Sacramento Kings center DeMarcus Cousins hoping 5th time's the charm to make All-Star team

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SACRAMENTO, California — DeMarcus Cousins has the statistics. He has the stature. And he has the support of several high-profile peers calling for him to get his first All-Star nod.

What he doesn't have is a winning team.

Just about everybody around the NBA agrees that the Sacramento Kings' franchise center has blossomed into one of the league's best big men. Based on ballot returns the past few years, though, many still don't believe he's done enough with the Kings to earn All-Star status in the deep Western Conference.

Fans left Cousins out of the mix again when the starters were announced last week. The reserves, voted on by the coaches, will be revealed Thursday night, and NBA Commissioner Adam Silver will select any injury replacements before the marquee game at New York's Madison Square Garden on Feb. 15.

Count Cousins among those wondering if he finally has the right resume — and reputation — in his fifth season to trump Sacramento's shortcomings.

"To be totally honest, it is what it is," Cousins said. "If I make it, I make it. If I don't, I don't."

Coaches must vote for three frontcourt players, two guards and two wild cards. Cousins' main competition in the frontcourt is Portland's LaMarcus Aldridge, Oklahoma City's Kevin Durant, San Antonio's Tim Duncan, Dallas' Dirk Nowitzki and Houston's Dwight Howard.

The biggest thing hurting Cousins' campaign — besides the competition — is his team's worsening record.

After starting 9-5 this season, the Kings (16-27) have collapsed since Cousins came down with viral meningitis in late November. They went 2-8 during his sick leave — which coincided with Michael Malone's stunning firing as coach — and have failed to pick up the pieces under short-term replacement Tyrone Corbin.

Coaches are not allowed to vote for their own players, but Corbin believes Cousins shouldn't be penalized because of all the chaos around him.

"It's the All-Star game. It's about individual performances," Corbin said. "You look at (team records) sometimes, but I think most cases on the All-Star performance they look at the guy and his numbers and what he's doing for this year. He's certainly having a great year where we haven't won the number of games that we would like to win."

Cousins began to repair his volatile image when he helped Team USA win gold at the FIBA World Cup in Spain over the summer, and his game has continued to rise during another disappointing season in California's capital city.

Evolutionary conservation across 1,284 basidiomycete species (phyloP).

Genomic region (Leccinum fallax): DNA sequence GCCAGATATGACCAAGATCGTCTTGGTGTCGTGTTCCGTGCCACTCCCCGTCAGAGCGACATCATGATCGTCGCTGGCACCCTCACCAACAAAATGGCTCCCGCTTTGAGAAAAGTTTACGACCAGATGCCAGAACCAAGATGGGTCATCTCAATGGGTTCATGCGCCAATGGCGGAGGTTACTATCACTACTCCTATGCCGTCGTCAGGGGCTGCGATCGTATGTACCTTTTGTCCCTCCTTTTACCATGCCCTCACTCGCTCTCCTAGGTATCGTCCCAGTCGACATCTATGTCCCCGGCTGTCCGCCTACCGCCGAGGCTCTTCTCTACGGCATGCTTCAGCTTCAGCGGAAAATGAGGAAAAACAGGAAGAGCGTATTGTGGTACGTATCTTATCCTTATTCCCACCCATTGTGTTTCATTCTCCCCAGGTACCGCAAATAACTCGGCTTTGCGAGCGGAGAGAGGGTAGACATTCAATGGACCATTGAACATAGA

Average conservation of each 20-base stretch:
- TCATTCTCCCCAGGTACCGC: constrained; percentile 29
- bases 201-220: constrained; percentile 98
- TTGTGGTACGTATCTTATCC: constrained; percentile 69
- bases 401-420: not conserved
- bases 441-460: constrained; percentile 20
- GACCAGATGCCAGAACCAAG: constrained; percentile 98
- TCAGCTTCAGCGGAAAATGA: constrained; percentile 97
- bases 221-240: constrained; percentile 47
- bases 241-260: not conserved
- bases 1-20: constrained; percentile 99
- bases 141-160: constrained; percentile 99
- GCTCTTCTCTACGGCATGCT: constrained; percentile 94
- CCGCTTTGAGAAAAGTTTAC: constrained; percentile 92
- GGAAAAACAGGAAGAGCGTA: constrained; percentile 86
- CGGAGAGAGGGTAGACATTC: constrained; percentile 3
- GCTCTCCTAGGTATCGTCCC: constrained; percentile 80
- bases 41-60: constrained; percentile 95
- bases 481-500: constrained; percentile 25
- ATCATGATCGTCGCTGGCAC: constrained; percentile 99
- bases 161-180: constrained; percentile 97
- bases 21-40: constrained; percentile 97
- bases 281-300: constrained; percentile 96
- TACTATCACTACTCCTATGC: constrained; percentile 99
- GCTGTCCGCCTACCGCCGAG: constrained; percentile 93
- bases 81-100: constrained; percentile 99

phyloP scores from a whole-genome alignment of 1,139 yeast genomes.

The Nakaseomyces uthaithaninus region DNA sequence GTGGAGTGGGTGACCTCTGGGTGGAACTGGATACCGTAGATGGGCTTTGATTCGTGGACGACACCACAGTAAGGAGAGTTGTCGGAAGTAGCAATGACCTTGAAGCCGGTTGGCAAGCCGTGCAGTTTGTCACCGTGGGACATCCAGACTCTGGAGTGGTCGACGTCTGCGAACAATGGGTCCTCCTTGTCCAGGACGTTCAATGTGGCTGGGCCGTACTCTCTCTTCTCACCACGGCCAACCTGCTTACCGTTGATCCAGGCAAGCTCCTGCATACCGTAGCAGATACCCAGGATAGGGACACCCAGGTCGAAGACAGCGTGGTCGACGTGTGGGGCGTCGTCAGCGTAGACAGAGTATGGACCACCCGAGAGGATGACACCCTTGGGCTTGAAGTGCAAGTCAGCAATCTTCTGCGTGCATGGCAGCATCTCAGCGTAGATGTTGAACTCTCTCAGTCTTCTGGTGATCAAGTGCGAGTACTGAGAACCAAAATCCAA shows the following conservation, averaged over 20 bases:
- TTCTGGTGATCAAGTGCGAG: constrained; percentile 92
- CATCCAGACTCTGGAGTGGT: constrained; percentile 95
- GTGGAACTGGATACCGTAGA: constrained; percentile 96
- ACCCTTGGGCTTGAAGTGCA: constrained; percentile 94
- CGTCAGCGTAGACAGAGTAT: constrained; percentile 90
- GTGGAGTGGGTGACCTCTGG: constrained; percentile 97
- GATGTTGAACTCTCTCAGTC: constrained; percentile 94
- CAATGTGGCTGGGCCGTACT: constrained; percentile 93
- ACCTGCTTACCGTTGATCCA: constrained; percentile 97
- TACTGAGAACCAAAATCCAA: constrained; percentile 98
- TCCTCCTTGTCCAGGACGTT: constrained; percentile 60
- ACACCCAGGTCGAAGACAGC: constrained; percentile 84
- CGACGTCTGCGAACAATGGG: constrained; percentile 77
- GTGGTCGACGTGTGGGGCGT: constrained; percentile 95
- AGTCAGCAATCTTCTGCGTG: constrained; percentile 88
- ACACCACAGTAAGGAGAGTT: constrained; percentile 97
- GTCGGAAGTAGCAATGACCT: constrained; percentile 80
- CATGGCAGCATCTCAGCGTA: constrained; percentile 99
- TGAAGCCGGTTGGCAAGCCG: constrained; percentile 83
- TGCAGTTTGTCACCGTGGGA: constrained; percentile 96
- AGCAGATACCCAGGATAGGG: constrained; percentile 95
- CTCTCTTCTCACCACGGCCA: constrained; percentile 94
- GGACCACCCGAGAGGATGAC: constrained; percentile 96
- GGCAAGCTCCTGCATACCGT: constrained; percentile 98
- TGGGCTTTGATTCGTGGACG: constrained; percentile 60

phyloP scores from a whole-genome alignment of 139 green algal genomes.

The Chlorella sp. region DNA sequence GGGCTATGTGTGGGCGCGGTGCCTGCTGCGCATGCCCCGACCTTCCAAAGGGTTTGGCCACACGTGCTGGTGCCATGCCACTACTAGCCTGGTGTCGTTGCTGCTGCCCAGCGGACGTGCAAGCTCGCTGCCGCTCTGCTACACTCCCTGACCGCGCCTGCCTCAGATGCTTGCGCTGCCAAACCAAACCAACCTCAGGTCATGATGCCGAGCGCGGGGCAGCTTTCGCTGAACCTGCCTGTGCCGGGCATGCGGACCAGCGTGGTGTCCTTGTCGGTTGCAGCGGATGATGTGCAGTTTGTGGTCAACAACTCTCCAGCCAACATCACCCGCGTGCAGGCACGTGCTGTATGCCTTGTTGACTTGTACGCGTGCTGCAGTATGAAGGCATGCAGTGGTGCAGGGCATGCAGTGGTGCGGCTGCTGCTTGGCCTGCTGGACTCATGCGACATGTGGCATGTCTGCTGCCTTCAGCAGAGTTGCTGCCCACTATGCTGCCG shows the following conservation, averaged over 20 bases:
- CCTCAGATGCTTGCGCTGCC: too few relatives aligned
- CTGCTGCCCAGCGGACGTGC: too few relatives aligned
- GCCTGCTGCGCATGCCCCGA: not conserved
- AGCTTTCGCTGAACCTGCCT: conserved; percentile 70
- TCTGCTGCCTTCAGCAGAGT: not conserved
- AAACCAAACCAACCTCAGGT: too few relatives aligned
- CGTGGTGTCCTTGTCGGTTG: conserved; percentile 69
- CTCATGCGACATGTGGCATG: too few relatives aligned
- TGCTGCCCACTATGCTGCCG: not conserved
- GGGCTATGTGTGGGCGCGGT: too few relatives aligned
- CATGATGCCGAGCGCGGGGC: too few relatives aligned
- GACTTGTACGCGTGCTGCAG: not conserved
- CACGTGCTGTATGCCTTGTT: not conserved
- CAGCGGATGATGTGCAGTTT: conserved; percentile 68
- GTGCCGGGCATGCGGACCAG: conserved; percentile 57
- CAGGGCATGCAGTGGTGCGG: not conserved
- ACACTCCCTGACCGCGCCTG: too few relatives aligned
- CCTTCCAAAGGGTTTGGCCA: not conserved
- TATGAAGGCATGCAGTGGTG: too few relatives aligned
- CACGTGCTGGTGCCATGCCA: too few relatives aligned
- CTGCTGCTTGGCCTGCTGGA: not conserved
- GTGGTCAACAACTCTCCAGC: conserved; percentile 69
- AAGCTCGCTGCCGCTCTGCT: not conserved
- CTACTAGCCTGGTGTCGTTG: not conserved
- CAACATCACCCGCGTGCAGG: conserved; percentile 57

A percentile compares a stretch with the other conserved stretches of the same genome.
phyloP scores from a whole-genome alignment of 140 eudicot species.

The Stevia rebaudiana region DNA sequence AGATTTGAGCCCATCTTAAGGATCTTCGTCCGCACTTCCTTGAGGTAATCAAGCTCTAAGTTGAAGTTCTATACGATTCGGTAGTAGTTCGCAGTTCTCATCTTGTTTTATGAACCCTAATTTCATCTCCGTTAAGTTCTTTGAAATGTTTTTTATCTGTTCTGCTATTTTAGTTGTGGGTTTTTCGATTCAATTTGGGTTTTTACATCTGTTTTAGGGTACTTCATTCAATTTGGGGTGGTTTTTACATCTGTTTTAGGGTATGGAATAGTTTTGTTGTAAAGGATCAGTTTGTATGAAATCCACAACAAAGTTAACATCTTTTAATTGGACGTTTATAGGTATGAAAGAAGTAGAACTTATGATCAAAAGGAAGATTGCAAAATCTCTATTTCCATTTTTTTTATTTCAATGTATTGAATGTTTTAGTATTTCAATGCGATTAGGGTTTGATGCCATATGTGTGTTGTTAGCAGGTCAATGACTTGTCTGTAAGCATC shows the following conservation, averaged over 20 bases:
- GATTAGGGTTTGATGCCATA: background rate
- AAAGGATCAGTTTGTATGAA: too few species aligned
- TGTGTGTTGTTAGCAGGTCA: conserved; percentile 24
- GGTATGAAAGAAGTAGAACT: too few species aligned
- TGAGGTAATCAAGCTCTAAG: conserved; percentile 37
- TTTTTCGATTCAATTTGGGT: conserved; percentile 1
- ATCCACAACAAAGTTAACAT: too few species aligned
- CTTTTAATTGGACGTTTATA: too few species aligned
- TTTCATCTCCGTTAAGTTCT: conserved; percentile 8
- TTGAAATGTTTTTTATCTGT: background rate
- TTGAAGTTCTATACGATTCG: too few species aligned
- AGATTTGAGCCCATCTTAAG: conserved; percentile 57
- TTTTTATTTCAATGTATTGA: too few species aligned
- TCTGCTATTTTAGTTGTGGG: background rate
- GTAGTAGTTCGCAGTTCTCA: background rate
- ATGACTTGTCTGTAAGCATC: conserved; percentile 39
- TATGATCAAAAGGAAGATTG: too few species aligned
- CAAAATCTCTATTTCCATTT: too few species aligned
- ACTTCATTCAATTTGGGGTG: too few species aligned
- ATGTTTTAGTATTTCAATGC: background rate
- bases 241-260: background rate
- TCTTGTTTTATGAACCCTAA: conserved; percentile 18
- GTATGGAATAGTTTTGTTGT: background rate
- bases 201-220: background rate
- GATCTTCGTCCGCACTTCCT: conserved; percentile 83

He entered Wednesday averaging career highs of 24.2 points, 12.6 rebounds, 3.2 assists and 1.6 blocks per game, staggering statistics by most traditional metrics. He was also eighth in the NBA in player efficiency rating at 25.78.

Perhaps most importantly, his emotional and often unpredictable behavior has improved — at least by his standards. After compiling a league-most 33 technical fouls the last two years, Cousins has just four this season.

"You can tell there's been a lot of growing on his side as a player," Bulls center Joakim Noah said. "He is playing more efficiently. I feel sometimes he gets frustrated and that works in our favor. I feel this year he's the one getting guys frustrated and it's worked for them."

Clippers coach Doc Rivers said he's noticed a difference, too.

"He's grown up emotionally," Rivers said. "His game has grown up. I think he's the best low-post player in the league, and he's doing it every night. He's doing more than just scoring. He's doing everything. I'm just very proud of him."

Rivers later said Cousins is an All-Star in his mind, and so have most coaches this season. Of course, many have said such things publicly in the past.

How they vote will be the true test of their resolve.

Golden State's Steve Kerr, who is coaching the Western Conference in the All-Star game, said most coaches will side with the player on the better team when making a close call. The same reasoning is why Kerr is confident Klay Thompson will join Stephen Curry on the West team and represent the NBA-leading Warriors (36-7).

Asked specifically about Cousins, Kerr said he's one of the few players in the league that his staff centers its game plan around. But he stopped short of saying whether he'd select Cousins on the crowded ballot.

"There is no doubt that he is an All-Star-caliber player, but it's musical chairs in the West," Kerr said. "There are only so many spots. I don't know how it will play out."


Antonio Gonzalez can be reached at: http://www.twitter.com/agonzalezAP

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